When I first began playing in the SCA I had NO IDEA how to sew, much less actually make clothing. I had an entire family to garb, and very little skill in doing so. I fumbled and bumbled and stressed my way through it.
Then Gulf Wars… 10 days… 3 people, including a fighter that would wear multiple outfits a day and a toddler who’d wear several each day as well. We needed clothes, a lot of them. I was on day number next of threatening to throw the sewing machine out the window and run away when I vented my frustrations to my laurel. Who raised an eyebrow and said “just make T-tunics!” My mental picture of an overlarge t-shirt wasn’t flattering on anyone, and I was vain enough that it mattered. “No really” she said “go look at the fighting tunic Jon borrowed from Elesar. It’s just a t-tunic.” I went and looked and it was like fireworks exploded in my brain. Here was a simple shaped 2 piece garment, that looked Good.
Fast forward a bit, and I’ve gotten a lot more experience making garb, but I still very frequently create T-tunics, and it always boggles minds how they can look. So by request.. t-tunics 201:
These are all T-tunic assembly:
By T-tunic I mean as few pieces as possible. Generally the sleeves and body piece are one piece. Sometimes additional length is added to the sleeves or gores to the sides. These should still fit well, and pass easily for historically representative garb.
Here is a booklet I created for teaching a T-tunics 201 class. I hope it is helpful, andplease do not hesitate to reach out with any questions!
The booklet is designed to be printed double sided, flipped on the short edge, and folded in half.
I had never attempted to sew a garment before the SCA.
I have the abundant hips of a modern woman who enjoys a well fed lifestyle.
So much trial and error!
Several months into my SCA journey I was given a handout on rectangular tunic construction by Hanim Gulenay, OL and HE Suvia filia Heriberti. This handout was a game changer for me. It was clearly written and explained tunic construction and alternatives in ways that made sense to a complete novice.
With permission from Mistress Hanim, here is the handout:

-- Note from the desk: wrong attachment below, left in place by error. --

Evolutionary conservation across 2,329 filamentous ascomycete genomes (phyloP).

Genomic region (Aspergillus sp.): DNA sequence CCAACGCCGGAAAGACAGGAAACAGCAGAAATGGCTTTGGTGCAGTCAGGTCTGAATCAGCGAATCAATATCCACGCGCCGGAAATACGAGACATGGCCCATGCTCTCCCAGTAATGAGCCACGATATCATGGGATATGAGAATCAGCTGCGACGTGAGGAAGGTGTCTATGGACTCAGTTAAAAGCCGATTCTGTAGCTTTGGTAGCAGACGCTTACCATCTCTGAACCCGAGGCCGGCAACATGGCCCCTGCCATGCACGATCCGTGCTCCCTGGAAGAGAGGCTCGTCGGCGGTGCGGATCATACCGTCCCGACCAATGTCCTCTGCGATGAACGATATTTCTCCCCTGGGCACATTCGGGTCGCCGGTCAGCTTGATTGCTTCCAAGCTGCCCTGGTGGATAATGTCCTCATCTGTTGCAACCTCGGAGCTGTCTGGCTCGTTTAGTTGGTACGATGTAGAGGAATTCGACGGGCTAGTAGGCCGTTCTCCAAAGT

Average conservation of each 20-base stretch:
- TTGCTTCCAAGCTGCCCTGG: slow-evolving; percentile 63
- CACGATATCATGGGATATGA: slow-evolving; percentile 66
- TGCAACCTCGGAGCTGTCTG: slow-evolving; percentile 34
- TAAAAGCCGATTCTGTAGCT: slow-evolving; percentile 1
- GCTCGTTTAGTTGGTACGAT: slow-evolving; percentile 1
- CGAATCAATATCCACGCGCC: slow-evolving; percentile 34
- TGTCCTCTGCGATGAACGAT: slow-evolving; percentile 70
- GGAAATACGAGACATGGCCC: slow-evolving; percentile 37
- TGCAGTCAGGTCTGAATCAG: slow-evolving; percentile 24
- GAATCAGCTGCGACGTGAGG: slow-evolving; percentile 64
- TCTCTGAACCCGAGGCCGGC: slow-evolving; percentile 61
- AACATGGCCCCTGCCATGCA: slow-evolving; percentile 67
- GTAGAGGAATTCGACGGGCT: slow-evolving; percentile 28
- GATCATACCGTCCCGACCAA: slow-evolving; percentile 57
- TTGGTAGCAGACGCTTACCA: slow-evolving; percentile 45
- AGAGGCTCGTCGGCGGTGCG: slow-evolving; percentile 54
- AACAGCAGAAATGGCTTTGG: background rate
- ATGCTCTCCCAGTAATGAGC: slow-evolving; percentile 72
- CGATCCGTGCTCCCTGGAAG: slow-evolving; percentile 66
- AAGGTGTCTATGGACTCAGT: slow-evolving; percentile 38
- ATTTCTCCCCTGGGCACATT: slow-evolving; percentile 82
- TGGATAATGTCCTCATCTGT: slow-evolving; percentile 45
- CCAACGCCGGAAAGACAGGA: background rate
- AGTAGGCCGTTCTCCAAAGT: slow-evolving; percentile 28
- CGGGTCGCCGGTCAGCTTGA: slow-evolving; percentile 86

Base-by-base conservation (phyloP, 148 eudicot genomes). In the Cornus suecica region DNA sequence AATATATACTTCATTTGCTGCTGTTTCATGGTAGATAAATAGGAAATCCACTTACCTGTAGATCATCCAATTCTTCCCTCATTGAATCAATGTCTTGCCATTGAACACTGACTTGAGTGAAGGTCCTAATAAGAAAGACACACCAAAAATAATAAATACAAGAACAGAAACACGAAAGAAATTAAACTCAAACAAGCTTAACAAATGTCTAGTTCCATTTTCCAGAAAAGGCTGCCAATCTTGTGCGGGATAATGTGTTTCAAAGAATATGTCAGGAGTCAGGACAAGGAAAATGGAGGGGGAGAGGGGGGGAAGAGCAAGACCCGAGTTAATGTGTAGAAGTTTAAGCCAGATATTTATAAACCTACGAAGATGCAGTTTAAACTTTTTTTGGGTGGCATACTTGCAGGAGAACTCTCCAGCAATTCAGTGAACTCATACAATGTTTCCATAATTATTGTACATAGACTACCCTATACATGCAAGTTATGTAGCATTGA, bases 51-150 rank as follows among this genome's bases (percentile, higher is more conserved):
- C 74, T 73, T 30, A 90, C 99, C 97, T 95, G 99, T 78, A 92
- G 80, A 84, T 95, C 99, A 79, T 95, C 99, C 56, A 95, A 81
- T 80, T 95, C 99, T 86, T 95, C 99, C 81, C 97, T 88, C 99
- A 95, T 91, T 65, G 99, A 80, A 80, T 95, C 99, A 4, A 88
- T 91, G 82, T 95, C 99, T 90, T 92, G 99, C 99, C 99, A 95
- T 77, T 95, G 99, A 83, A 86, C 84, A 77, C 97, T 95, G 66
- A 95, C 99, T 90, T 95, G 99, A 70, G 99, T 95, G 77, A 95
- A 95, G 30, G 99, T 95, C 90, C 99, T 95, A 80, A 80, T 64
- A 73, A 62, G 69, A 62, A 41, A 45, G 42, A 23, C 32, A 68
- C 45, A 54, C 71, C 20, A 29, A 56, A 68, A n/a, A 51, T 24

It has fantastic suggestions for fabric, the history of the pattern, as well as two patterns for rectangular tunics, a fuller one and a more fitted version. I use the more fitted version, and most of these notes will apply to that.
Referring back to that novice seamstress part, a half dozen dresses later I’ve finally learned a good bit about how to measure, cut, and assemble squares to fit a very not-square body. Here are a few notes that I hope will help:
The handout gives the following graphic for measurements:
A: I prefer a higher shoulder seam, so use a measurement that is just a little past my bra straps. I use favorite tank tops that aren’t tight but fit well for most of my measurements.
B: Because A is higher up on my shoulder, it’s important to start B from the same spot and measure all the way down to my wrist.
C: This is the measurement that took me the longest to work out. I was told to use my full shoulder circle, and then later to use half of that. What I’ve learned is that “it depends”. Generally, individuals with larger biceps and upper arms will want a larger armhole for more movement. For me, about ¾ of the total circle works well. I use a shirt with comfortable armholes as a starting point, and measure this way:
D: This measurement works with C, and it’s important that they stay together. The top of D must start where the bottom of C ends.
NOTES: This is probably the measurement I’ve played with the most to get the pattern to fit. I’m very pear shaped, and in order to have a fitted torso but enough ease to comfortably flare over my hips, I’ve shortened this measurement to about 5.5 – 6″. This means the flare starts higher on the sides, and affords me plenty of wiggle room, while still giving a nice silhouette.
Page 7: This page is where you’ll calculate the measurements for the side gores. Do add the 4″ of ease, and don’t forget seam allowances on both sides of pieces. Make a note of the top measurement of your top gores, you’ll need that in the next step!
Shaping the Pieces
Sleeves: The sleeve shape is not a flat top triangle, but actually has some shaping at the widest part as well. Like this:
Begin with the arm measurement plus seam allowance and draw that line. Add straight lines at a 90 degree angle that are the same length as the top of your upper gores. Then angle the sleeve inward until you reach the length and width of your sleeve and wrist measurements.
I’ve used this pattern a LOT now. For Viking underdresses, Rus over and underdresses, and even just cut the front all the way down for a perfectly fitted Ottoman coat.
Please feel free to ask questions if I can be of any help!